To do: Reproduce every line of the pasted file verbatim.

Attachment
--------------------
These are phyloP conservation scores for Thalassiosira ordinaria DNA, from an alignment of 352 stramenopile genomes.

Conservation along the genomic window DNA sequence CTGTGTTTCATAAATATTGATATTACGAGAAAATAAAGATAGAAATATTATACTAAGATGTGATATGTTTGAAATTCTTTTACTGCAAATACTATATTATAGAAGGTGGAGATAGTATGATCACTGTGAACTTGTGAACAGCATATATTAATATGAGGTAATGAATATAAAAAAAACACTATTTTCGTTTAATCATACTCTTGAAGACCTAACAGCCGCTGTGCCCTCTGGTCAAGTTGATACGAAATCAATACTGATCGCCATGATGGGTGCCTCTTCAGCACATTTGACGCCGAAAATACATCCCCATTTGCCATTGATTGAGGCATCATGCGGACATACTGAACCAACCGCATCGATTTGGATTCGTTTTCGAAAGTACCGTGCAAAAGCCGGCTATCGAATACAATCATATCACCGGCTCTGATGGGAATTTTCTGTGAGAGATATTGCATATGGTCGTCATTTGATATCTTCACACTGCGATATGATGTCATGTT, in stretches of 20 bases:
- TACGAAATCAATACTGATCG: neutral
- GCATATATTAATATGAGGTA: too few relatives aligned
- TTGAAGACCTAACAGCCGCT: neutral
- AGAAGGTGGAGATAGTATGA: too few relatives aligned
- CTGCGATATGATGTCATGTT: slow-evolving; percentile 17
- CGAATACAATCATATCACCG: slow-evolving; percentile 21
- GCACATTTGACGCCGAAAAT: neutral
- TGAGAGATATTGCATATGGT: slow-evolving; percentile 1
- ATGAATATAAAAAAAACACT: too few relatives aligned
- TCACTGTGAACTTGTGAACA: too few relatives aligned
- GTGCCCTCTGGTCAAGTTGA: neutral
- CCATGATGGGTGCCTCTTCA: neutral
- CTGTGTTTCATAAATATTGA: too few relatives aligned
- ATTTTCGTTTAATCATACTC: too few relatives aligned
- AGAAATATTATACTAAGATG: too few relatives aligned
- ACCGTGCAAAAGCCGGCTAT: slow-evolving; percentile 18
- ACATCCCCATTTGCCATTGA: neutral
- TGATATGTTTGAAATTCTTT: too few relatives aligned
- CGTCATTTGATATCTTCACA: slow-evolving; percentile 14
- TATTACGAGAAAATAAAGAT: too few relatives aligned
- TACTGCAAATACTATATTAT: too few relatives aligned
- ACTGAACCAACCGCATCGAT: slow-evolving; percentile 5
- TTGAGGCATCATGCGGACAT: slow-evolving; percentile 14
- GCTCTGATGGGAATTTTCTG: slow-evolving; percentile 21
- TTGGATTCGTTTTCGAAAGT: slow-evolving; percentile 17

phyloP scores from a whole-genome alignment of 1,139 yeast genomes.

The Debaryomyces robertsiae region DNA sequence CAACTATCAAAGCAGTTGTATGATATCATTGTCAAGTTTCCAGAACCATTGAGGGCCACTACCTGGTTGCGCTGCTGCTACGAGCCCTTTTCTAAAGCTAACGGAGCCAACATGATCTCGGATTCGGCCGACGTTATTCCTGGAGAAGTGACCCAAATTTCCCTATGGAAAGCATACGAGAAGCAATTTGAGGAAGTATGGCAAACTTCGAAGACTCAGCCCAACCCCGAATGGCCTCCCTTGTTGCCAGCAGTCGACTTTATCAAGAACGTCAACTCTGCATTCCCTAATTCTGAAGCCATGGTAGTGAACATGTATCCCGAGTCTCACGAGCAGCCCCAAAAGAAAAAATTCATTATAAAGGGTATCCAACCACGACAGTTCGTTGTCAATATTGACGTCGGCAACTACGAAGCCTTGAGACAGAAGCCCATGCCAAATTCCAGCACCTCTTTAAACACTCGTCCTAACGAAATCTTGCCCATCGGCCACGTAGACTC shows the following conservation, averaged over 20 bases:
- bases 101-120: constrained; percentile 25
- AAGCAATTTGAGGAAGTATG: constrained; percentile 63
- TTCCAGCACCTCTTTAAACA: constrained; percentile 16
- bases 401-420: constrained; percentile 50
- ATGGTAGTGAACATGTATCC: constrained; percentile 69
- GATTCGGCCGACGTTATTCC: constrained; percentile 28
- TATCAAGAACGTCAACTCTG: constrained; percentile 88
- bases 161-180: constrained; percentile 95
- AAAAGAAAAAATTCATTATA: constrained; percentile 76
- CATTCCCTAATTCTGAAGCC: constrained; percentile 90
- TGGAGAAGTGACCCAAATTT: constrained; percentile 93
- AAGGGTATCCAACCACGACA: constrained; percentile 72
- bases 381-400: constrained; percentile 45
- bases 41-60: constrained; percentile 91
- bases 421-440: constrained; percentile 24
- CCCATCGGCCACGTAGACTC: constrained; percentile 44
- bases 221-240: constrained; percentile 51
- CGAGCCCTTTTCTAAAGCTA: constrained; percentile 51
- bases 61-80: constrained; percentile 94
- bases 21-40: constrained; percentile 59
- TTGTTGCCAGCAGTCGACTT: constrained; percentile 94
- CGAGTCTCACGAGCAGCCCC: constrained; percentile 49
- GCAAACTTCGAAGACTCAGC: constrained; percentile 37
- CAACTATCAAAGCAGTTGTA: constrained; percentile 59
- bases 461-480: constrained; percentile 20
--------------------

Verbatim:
These are phyloP conservation scores for Thalassiosira ordinaria DNA, from an alignment of 352 stramenopile genomes.

Conservation along the genomic window DNA sequence CTGTGTTTCATAAATATTGATATTACGAGAAAATAAAGATAGAAATATTATACTAAGATGTGATATGTTTGAAATTCTTTTACTGCAAATACTATATTATAGAAGGTGGAGATAGTATGATCACTGTGAACTTGTGAACAGCATATATTAATATGAGGTAATGAATATAAAAAAAACACTATTTTCGTTTAATCATACTCTTGAAGACCTAACAGCCGCTGTGCCCTCTGGTCAAGTTGATACGAAATCAATACTGATCGCCATGATGGGTGCCTCTTCAGCACATTTGACGCCGAAAATACATCCCCATTTGCCATTGATTGAGGCATCATGCGGACATACTGAACCAACCGCATCGATTTGGATTCGTTTTCGAAAGTACCGTGCAAAAGCCGGCTATCGAATACAATCATATCACCGGCTCTGATGGGAATTTTCTGTGAGAGATATTGCATATGGTCGTCATTTGATATCTTCACACTGCGATATGATGTCATGTT, in stretches of 20 bases:
- TACGAAATCAATACTGATCG: neutral
- GCATATATTAATATGAGGTA: too few relatives aligned
- TTGAAGACCTAACAGCCGCT: neutral
- AGAAGGTGGAGATAGTATGA: too few relatives aligned
- CTGCGATATGATGTCATGTT: slow-evolving; percentile 17
- CGAATACAATCATATCACCG: slow-evolving; percentile 21
- GCACATTTGACGCCGAAAAT: neutral
- TGAGAGATATTGCATATGGT: slow-evolving; percentile 1
- ATGAATATAAAAAAAACACT: too few relatives aligned
- TCACTGTGAACTTGTGAACA: too few relatives aligned
- GTGCCCTCTGGTCAAGTTGA: neutral
- CCATGATGGGTGCCTCTTCA: neutral
- CTGTGTTTCATAAATATTGA: too few relatives aligned
- ATTTTCGTTTAATCATACTC: too few relatives aligned
- AGAAATATTATACTAAGATG: too few relatives aligned
- ACCGTGCAAAAGCCGGCTAT: slow-evolving; percentile 18
- ACATCCCCATTTGCCATTGA: neutral
- TGATATGTTTGAAATTCTTT: too few relatives aligned
- CGTCATTTGATATCTTCACA: slow-evolving; percentile 14
- TATTACGAGAAAATAAAGAT: too few relatives aligned
- TACTGCAAATACTATATTAT: too few relatives aligned
- ACTGAACCAACCGCATCGAT: slow-evolving; percentile 5
- TTGAGGCATCATGCGGACAT: slow-evolving; percentile 14
- GCTCTGATGGGAATTTTCTG: slow-evolving; percentile 21
- TTGGATTCGTTTTCGAAAGT: slow-evolving; percentile 17

phyloP scores from a whole-genome alignment of 1,139 yeast genomes.

The Debaryomyces robertsiae region DNA sequence CAACTATCAAAGCAGTTGTATGATATCATTGTCAAGTTTCCAGAACCATTGAGGGCCACTACCTGGTTGCGCTGCTGCTACGAGCCCTTTTCTAAAGCTAACGGAGCCAACATGATCTCGGATTCGGCCGACGTTATTCCTGGAGAAGTGACCCAAATTTCCCTATGGAAAGCATACGAGAAGCAATTTGAGGAAGTATGGCAAACTTCGAAGACTCAGCCCAACCCCGAATGGCCTCCCTTGTTGCCAGCAGTCGACTTTATCAAGAACGTCAACTCTGCATTCCCTAATTCTGAAGCCATGGTAGTGAACATGTATCCCGAGTCTCACGAGCAGCCCCAAAAGAAAAAATTCATTATAAAGGGTATCCAACCACGACAGTTCGTTGTCAATATTGACGTCGGCAACTACGAAGCCTTGAGACAGAAGCCCATGCCAAATTCCAGCACCTCTTTAAACACTCGTCCTAACGAAATCTTGCCCATCGGCCACGTAGACTC shows the following conservation, averaged over 20 bases:
- bases 101-120: constrained; percentile 25
- AAGCAATTTGAGGAAGTATG: constrained; percentile 63
- TTCCAGCACCTCTTTAAACA: constrained; percentile 16
- bases 401-420: constrained; percentile 50
- ATGGTAGTGAACATGTATCC: constrained; percentile 69
- GATTCGGCCGACGTTATTCC: constrained; percentile 28
- TATCAAGAACGTCAACTCTG: constrained; percentile 88
- bases 161-180: constrained; percentile 95
- AAAAGAAAAAATTCATTATA: constrained; percentile 76
- CATTCCCTAATTCTGAAGCC: constrained; percentile 90
- TGGAGAAGTGACCCAAATTT: constrained; percentile 93
- AAGGGTATCCAACCACGACA: constrained; percentile 72
- bases 381-400: constrained; percentile 45
- bases 41-60: constrained; percentile 91
- bases 421-440: constrained; percentile 24
- CCCATCGGCCACGTAGACTC: constrained; percentile 44
- bases 221-240: constrained; percentile 51
- CGAGCCCTTTTCTAAAGCTA: constrained; percentile 51
- bases 61-80: constrained; percentile 94
- bases 21-40: constrained; percentile 59
- TTGTTGCCAGCAGTCGACTT: constrained; percentile 94
- CGAGTCTCACGAGCAGCCCC: constrained; percentile 49
- GCAAACTTCGAAGACTCAGC: constrained; percentile 37
- CAACTATCAAAGCAGTTGTA: constrained; percentile 59
- bases 461-480: constrained; percentile 20